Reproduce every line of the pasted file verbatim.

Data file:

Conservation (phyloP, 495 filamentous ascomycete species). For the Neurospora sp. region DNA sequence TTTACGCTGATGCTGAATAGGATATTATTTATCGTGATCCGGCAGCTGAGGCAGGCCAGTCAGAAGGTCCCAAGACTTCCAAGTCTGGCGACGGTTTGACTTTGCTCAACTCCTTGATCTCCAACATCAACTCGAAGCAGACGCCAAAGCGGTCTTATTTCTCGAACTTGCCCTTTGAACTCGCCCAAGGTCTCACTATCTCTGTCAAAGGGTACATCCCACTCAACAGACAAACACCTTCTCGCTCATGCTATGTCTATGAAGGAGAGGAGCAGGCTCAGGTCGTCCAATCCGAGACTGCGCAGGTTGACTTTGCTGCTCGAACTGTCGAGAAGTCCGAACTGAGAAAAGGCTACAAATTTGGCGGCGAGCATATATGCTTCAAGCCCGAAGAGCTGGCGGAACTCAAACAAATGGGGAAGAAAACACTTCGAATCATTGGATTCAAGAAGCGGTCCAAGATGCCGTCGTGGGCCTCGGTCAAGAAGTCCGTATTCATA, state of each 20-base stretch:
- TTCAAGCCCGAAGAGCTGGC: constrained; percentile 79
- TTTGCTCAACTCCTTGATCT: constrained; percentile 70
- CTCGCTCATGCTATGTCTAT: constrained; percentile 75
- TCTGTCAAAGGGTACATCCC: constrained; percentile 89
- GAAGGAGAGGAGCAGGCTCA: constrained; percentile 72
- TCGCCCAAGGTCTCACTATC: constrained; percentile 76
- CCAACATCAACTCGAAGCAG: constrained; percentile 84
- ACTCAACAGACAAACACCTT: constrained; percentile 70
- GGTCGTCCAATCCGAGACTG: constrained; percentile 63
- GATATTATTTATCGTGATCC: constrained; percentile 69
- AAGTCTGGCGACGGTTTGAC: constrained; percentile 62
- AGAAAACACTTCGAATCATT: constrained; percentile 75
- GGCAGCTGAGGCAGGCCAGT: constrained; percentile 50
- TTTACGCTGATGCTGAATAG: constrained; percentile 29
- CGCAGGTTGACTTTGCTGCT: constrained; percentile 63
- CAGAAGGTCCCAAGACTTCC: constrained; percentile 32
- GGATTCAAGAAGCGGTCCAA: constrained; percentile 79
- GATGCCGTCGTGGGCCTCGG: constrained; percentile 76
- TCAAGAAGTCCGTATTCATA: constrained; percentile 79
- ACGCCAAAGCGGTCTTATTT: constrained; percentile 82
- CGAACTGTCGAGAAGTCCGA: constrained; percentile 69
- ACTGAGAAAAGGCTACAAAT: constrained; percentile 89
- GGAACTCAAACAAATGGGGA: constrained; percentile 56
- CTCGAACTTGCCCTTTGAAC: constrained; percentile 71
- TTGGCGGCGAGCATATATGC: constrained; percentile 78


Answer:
Conservation (phyloP, 495 filamentous ascomycete species). For the Neurospora sp. region DNA sequence TTTACGCTGATGCTGAATAGGATATTATTTATCGTGATCCGGCAGCTGAGGCAGGCCAGTCAGAAGGTCCCAAGACTTCCAAGTCTGGCGACGGTTTGACTTTGCTCAACTCCTTGATCTCCAACATCAACTCGAAGCAGACGCCAAAGCGGTCTTATTTCTCGAACTTGCCCTTTGAACTCGCCCAAGGTCTCACTATCTCTGTCAAAGGGTACATCCCACTCAACAGACAAACACCTTCTCGCTCATGCTATGTCTATGAAGGAGAGGAGCAGGCTCAGGTCGTCCAATCCGAGACTGCGCAGGTTGACTTTGCTGCTCGAACTGTCGAGAAGTCCGAACTGAGAAAAGGCTACAAATTTGGCGGCGAGCATATATGCTTCAAGCCCGAAGAGCTGGCGGAACTCAAACAAATGGGGAAGAAAACACTTCGAATCATTGGATTCAAGAAGCGGTCCAAGATGCCGTCGTGGGCCTCGGTCAAGAAGTCCGTATTCATA, state of each 20-base stretch:
- TTCAAGCCCGAAGAGCTGGC: constrained; percentile 79
- TTTGCTCAACTCCTTGATCT: constrained; percentile 70
- CTCGCTCATGCTATGTCTAT: constrained; percentile 75
- TCTGTCAAAGGGTACATCCC: constrained; percentile 89
- GAAGGAGAGGAGCAGGCTCA: constrained; percentile 72
- TCGCCCAAGGTCTCACTATC: constrained; percentile 76
- CCAACATCAACTCGAAGCAG: constrained; percentile 84
- ACTCAACAGACAAACACCTT: constrained; percentile 70
- GGTCGTCCAATCCGAGACTG: constrained; percentile 63
- GATATTATTTATCGTGATCC: constrained; percentile 69
- AAGTCTGGCGACGGTTTGAC: constrained; percentile 62
- AGAAAACACTTCGAATCATT: constrained; percentile 75
- GGCAGCTGAGGCAGGCCAGT: constrained; percentile 50
- TTTACGCTGATGCTGAATAG: constrained; percentile 29
- CGCAGGTTGACTTTGCTGCT: constrained; percentile 63
- CAGAAGGTCCCAAGACTTCC: constrained; percentile 32
- GGATTCAAGAAGCGGTCCAA: constrained; percentile 79
- GATGCCGTCGTGGGCCTCGG: constrained; percentile 76
- TCAAGAAGTCCGTATTCATA: constrained; percentile 79
- ACGCCAAAGCGGTCTTATTT: constrained; percentile 82
- CGAACTGTCGAGAAGTCCGA: constrained; percentile 69
- ACTGAGAAAAGGCTACAAAT: constrained; percentile 89
- GGAACTCAAACAAATGGGGA: constrained; percentile 56
- CTCGAACTTGCCCTTTGAAC: constrained; percentile 71
- TTGGCGGCGAGCATATATGC: constrained; percentile 78